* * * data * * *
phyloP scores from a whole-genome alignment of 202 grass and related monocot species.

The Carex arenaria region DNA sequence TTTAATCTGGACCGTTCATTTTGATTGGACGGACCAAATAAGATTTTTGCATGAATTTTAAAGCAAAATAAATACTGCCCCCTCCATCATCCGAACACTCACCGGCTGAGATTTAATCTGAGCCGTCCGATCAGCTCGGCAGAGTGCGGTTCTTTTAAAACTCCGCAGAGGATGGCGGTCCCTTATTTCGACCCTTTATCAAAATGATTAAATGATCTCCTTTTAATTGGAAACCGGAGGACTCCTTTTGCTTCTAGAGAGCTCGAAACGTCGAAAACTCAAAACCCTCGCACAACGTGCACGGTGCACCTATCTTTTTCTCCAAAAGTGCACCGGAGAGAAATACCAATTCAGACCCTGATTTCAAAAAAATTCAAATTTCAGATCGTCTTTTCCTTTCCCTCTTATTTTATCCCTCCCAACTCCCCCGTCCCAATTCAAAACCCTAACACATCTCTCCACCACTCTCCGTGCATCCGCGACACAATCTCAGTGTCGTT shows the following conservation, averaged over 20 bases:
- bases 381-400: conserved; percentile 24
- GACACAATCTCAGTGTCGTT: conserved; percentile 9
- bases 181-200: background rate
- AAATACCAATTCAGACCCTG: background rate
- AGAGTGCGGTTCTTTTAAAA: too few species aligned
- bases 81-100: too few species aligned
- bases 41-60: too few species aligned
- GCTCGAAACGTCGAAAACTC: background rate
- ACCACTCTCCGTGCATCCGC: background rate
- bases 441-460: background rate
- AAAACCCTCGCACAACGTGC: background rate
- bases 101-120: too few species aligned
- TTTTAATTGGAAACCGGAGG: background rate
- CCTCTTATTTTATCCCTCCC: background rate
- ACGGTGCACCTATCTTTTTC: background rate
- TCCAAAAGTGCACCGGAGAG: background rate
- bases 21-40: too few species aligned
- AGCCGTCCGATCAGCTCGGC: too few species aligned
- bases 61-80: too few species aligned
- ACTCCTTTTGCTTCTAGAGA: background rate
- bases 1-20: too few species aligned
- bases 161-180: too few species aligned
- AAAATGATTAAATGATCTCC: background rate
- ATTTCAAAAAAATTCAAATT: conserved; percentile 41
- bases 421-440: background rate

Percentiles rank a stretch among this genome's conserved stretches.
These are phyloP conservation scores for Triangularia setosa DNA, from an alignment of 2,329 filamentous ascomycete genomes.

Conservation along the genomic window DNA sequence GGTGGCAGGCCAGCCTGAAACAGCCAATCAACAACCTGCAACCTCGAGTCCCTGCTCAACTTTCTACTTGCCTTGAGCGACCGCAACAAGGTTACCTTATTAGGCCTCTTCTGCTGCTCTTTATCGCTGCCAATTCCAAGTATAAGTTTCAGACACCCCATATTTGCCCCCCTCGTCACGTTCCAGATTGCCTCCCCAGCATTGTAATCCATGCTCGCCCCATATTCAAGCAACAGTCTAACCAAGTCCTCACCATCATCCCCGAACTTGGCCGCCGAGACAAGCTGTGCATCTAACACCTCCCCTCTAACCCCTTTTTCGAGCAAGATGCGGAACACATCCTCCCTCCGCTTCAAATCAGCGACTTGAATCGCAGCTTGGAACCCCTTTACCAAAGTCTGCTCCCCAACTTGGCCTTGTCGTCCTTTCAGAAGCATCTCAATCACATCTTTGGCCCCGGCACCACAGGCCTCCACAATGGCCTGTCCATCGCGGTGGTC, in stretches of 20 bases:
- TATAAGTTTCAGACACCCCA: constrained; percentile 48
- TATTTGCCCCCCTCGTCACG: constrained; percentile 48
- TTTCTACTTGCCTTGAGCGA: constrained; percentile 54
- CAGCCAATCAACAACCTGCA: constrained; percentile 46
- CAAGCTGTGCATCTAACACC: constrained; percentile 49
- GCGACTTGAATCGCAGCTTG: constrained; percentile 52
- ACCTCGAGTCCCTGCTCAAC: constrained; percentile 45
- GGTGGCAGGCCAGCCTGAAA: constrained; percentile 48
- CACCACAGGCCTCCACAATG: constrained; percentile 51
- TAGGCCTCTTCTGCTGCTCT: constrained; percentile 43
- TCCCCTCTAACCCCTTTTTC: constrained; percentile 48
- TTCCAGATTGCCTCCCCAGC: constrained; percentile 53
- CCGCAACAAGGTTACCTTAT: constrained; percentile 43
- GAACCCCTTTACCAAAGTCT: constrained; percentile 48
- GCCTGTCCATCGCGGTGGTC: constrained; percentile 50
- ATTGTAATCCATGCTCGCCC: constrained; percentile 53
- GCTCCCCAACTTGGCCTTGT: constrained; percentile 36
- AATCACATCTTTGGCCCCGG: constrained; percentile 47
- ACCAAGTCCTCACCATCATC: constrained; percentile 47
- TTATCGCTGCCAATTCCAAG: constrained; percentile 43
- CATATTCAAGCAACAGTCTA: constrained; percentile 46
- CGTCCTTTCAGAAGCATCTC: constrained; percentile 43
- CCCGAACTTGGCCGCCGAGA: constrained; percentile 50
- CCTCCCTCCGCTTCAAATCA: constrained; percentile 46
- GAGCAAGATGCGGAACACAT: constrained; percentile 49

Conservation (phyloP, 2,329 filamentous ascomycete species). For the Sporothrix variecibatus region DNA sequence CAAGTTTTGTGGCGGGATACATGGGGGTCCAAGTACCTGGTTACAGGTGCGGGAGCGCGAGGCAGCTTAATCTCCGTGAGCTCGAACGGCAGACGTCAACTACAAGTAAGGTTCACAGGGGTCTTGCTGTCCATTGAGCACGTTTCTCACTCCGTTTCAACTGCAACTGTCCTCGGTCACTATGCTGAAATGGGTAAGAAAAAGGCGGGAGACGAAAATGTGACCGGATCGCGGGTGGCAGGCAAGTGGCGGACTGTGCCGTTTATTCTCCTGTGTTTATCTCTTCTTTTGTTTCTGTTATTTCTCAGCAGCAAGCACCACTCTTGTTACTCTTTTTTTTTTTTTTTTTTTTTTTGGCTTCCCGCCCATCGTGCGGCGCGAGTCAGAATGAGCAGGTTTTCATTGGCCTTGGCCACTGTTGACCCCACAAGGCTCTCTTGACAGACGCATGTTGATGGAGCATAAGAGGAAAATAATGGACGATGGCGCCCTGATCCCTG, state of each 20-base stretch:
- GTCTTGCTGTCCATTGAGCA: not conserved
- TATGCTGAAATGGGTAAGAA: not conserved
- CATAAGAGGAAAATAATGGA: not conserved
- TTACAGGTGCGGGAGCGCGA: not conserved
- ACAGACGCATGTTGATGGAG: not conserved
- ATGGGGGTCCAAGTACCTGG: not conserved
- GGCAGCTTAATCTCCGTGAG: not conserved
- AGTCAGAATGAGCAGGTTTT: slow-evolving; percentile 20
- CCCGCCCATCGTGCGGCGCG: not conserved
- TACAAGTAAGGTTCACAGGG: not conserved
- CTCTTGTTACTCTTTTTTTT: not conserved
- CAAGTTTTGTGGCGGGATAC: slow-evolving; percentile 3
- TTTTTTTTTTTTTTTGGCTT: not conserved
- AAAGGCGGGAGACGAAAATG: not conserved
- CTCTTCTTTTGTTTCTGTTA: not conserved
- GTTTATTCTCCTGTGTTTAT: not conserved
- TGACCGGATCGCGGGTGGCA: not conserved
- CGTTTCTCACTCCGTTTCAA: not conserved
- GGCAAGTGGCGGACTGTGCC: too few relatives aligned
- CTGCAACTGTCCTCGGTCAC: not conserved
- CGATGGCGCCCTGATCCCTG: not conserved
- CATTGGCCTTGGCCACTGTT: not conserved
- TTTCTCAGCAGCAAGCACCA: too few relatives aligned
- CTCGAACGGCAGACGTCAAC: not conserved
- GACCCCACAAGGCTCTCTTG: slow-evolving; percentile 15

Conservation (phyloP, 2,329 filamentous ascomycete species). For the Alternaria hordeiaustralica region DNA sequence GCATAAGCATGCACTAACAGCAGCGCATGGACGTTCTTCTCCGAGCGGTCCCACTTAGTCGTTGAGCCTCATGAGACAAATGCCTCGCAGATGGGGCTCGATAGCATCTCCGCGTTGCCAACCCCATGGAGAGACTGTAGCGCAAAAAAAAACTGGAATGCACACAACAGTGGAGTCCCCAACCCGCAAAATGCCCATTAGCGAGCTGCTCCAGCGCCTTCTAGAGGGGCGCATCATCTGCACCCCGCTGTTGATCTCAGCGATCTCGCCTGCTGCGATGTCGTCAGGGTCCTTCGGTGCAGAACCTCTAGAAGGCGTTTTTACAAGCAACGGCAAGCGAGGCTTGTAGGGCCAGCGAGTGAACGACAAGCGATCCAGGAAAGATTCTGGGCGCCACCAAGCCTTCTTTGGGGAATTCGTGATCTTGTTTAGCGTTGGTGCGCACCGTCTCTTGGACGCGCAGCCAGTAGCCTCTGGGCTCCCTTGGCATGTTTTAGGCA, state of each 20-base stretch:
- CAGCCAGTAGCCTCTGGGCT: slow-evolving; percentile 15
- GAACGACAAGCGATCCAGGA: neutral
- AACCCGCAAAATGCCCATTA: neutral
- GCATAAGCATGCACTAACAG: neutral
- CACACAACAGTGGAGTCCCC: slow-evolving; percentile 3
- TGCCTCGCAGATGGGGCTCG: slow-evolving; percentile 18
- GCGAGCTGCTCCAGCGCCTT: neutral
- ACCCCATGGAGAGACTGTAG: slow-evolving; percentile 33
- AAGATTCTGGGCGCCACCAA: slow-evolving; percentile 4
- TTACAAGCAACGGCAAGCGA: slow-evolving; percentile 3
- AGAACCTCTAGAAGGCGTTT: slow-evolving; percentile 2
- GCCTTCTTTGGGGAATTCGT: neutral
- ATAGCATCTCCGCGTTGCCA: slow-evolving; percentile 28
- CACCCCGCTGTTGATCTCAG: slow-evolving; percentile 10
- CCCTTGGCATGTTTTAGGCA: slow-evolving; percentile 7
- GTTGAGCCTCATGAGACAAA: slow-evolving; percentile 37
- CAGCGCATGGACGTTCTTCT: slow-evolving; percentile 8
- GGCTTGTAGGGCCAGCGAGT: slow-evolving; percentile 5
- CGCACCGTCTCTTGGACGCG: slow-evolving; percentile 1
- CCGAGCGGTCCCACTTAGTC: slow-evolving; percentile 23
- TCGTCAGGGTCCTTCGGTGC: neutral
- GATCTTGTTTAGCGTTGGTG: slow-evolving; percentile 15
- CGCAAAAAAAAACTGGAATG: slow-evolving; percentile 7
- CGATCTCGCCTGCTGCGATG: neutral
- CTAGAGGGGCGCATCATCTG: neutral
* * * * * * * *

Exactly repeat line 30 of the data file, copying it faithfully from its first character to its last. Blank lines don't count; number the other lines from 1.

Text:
Conservation along the genomic window DNA sequence GGTGGCAGGCCAGCCTGAAACAGCCAATCAACAACCTGCAACCTCGAGTCCCTGCTCAACTTTCTACTTGCCTTGAGCGACCGCAACAAGGTTACCTTATTAGGCCTCTTCTGCTGCTCTTTATCGCTGCCAATTCCAAGTATAAGTTTCAGACACCCCATATTTGCCCCCCTCGTCACGTTCCAGATTGCCTCCCCAGCATTGTAATCCATGCTCGCCCCATATTCAAGCAACAGTCTAACCAAGTCCTCACCATCATCCCCGAACTTGGCCGCCGAGACAAGCTGTGCATCTAACACCTCCCCTCTAACCCCTTTTTCGAGCAAGATGCGGAACACATCCTCCCTCCGCTTCAAATCAGCGACTTGAATCGCAGCTTGGAACCCCTTTACCAAAGTCTGCTCCCCAACTTGGCCTTGTCGTCCTTTCAGAAGCATCTCAATCACATCTTTGGCCCCGGCACCACAGGCCTCCACAATGGCCTGTCCATCGCGGTGGTC, in stretches of 20 bases: